Since the discontinuation of iPod touch, it has left us wondering what Apple could have done to keep the legacy of iPod alive. Here are four ways iPod touch could have stayed relevant.
The end of an era
In a May 10, 2022 press release, without using the word discontinued, Apple announced that iPod touch would be available while supplies last. In other words, they will not be manufacturing any more of the 2019 iPod touch and will not be releasing the 8th generation.
The fact that this discontinuation meant the end of the iPod product line was not lost on Apple. Senior vice-president of Worldwide Marketing, Greg Joswiak said, "Today, the spirit of iPod lives on. We've integrated an incredible music experience across all of our products"
It's true— the one-of-a-kind experience of iPod lives on in how Mac, iPhone, HomePod mini, and other devices can stream the countless songs available through Apple Music. But did we have to say goodbye to iPod as a product?
From click-wheel to touch
iPod was born out of Apple's love of creating incredible software for music lovers (I'm sure money had something to with it too). Steve Jobs said about iPod, "We're putting a lot of energy into making it better and better and better. That's because we love music."
With the groundbreaking click-wheel putting it ahead of competitors, Apple continued to make iPod better and better. iPod took on various shapes and features over the years.
In late 2007, the same year iPhone was released, Apple released iPod touch. Essentially, iPod touch was an iPhone without cellular connectivity.
With iPhone as new as it was, iPod touch was a major upgrade for iPod users. iPod made a frog leap forward, super-charged with a larger screen, Wi-Fi web browsing, YouTube, iTunes music store, and of course a touch screen.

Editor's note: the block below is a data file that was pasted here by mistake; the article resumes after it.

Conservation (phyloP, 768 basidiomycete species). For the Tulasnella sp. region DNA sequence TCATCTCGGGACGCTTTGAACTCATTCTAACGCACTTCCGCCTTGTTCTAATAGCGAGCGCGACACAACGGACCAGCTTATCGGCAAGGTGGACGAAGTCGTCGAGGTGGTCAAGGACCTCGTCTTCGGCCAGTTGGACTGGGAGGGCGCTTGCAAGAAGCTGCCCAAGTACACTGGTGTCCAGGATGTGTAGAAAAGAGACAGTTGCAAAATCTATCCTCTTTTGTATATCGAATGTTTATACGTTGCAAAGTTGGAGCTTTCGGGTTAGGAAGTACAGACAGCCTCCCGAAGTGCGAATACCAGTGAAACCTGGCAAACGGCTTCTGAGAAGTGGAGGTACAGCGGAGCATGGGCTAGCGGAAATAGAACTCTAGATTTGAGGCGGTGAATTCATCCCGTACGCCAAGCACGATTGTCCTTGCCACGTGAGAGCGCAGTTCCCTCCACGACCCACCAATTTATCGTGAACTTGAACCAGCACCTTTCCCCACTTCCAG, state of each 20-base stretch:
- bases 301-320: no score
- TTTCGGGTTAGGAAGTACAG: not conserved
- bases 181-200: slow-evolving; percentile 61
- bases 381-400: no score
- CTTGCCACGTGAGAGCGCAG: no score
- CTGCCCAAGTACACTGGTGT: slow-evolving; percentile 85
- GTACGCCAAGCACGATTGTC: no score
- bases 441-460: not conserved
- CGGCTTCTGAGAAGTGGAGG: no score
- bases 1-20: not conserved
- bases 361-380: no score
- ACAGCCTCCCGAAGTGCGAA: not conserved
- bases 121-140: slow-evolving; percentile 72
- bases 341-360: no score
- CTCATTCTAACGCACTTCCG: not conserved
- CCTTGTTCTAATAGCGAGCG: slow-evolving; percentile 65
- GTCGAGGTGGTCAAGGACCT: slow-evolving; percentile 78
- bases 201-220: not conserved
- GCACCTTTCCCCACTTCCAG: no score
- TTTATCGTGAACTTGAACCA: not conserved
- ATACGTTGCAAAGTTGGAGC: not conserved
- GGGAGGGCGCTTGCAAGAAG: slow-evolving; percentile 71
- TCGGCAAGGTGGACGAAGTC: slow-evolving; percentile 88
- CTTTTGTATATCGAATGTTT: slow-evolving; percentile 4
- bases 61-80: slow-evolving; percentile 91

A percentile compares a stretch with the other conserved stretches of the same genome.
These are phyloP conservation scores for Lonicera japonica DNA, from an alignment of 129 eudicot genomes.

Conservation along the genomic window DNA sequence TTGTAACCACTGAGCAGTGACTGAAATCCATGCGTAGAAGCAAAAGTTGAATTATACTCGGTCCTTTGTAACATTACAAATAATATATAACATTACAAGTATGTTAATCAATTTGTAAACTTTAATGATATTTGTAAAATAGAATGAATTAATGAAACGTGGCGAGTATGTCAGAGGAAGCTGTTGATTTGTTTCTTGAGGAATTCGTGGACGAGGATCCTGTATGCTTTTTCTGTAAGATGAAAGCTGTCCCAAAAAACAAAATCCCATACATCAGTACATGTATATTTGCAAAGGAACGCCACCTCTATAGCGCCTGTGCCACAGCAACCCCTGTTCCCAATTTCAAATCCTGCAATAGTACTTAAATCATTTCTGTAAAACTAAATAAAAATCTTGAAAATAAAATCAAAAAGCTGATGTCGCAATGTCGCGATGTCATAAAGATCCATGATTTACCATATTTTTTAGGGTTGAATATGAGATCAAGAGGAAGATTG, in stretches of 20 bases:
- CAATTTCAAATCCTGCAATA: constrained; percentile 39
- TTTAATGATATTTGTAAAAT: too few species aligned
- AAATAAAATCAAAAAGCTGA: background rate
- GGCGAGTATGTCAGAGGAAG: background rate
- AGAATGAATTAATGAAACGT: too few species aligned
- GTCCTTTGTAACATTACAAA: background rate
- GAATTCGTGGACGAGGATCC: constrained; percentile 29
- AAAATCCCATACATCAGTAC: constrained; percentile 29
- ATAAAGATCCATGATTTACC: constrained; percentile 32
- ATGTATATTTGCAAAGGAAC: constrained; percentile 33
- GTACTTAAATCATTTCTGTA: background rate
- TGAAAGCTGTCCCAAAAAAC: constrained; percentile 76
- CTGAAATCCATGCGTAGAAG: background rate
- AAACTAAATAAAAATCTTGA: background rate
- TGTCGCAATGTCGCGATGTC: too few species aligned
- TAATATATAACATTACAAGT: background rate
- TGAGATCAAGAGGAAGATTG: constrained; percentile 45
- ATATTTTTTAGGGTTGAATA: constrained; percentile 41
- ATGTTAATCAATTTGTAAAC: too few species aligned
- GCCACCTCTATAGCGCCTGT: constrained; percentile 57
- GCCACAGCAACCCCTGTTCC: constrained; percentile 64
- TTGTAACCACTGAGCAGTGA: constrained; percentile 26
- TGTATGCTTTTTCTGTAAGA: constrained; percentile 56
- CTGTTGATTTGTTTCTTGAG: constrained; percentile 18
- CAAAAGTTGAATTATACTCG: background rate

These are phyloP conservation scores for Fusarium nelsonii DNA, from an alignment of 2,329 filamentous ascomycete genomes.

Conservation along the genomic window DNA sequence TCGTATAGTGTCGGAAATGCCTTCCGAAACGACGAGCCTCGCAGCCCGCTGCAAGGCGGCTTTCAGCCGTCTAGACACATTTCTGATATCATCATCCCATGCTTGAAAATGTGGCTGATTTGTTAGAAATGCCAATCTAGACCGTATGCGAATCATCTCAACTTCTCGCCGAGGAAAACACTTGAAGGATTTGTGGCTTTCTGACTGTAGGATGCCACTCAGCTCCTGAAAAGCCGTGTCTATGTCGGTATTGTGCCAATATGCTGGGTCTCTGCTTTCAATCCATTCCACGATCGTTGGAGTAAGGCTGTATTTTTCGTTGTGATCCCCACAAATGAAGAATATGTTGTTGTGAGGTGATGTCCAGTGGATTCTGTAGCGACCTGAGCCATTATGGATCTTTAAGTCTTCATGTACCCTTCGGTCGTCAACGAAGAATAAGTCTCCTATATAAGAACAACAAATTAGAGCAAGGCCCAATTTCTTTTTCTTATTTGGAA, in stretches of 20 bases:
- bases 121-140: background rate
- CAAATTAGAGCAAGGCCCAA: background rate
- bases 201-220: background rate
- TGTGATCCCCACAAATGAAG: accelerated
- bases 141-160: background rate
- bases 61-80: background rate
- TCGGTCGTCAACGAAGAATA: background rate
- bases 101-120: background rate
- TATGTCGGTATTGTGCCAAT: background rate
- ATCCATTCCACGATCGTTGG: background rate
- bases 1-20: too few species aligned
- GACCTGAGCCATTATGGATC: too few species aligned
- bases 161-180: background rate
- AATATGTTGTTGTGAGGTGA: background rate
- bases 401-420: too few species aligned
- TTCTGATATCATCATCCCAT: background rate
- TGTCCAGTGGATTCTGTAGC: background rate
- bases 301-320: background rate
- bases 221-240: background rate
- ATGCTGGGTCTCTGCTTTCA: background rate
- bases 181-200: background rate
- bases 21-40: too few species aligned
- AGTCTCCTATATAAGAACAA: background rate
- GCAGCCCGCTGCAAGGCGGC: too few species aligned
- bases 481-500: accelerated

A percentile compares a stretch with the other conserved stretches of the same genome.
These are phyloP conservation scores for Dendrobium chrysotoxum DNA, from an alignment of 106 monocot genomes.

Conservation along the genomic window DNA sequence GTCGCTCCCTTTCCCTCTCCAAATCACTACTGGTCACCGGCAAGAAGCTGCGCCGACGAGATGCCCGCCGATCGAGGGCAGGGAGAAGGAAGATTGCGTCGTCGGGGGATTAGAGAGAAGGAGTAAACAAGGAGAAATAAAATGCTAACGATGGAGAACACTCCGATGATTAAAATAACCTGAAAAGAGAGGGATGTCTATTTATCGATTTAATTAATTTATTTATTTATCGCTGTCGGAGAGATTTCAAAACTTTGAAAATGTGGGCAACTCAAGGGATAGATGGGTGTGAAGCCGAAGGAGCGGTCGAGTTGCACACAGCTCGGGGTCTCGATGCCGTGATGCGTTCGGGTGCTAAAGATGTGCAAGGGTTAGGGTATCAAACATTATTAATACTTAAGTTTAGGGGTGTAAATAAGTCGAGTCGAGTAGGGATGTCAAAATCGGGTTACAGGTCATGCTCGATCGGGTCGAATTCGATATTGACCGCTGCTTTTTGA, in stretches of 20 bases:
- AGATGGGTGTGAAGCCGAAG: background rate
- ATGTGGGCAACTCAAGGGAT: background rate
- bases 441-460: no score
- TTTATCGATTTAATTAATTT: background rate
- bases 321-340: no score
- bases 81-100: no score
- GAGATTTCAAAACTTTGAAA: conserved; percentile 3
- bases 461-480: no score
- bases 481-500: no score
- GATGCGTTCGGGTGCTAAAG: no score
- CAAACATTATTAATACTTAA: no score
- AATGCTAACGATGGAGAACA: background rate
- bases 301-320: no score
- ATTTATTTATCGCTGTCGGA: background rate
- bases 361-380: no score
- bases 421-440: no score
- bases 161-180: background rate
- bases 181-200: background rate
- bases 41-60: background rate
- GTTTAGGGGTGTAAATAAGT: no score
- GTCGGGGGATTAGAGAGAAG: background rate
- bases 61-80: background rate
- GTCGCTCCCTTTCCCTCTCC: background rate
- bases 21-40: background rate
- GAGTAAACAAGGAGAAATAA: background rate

As the years went on, the iPod as a dedicated music player or non-phone device became less needed. Could Apple not find a market fit for iPod? Regardless of their reasons, here are four ways iPod could make a comeback.
An iPhone without the Phone
Consider for a moment if the iPod were to get the same specs, camera, processor, etc. as the latest iPhone. The only thing missing is cellular connectivity.
iPad has been doing this for years. Every iPad model comes with two connectivity options: Wi-Fi and Wi-Fi + Cellular.
Imagine when Apple announced the iPhone 13 lineup, they also announced iPod 13 with all the same specs except for 5G connectivity.
The iPod could be a perfect companion to iPhone for many reasons. For starters, iPod can act as a second or primary camera for content creators so their iPhone isn't tied up while shooting.
Placing iPhone in a stabilizer or mount means the operator has to remove the phone to access other apps such as reading shoot notes, responding to messages, or anything that needs immediate attention.
As a content creator, you can use iPod as your primary camera. Shoot with iPod so you always have your iPhone accessible. Shoot with iPhone for candid shots and iPod for longer, more elaborate sessions that require tripods and stabilizers.
Another advantage the iPod gives to content creators is when you are shooting an app review and need a video of yourself using the app on an iPhone. Demo the app on your iPhone while you shoot video with iPod.
With Continuity Camera in the upcoming macOS Ventura, you will be able to use iPhone's incredible camera system as a webcam. Your iPhone camera will likely be a big step up from your old webcam, but it will also mean that you can't access the rest of your phone while using it with Continuity Camera.
With iPod, you can use its just as powerful camera system with Continuity Camera instead and keep your iPhone accessible.
As always-on-displays become inevitable, Apple can make a small tweak to iOS and allow Siri to activate without needing to unlock iPod. With that in mind, iPod makes a great addition to the kitchen counter or office desk as a Siri assistant.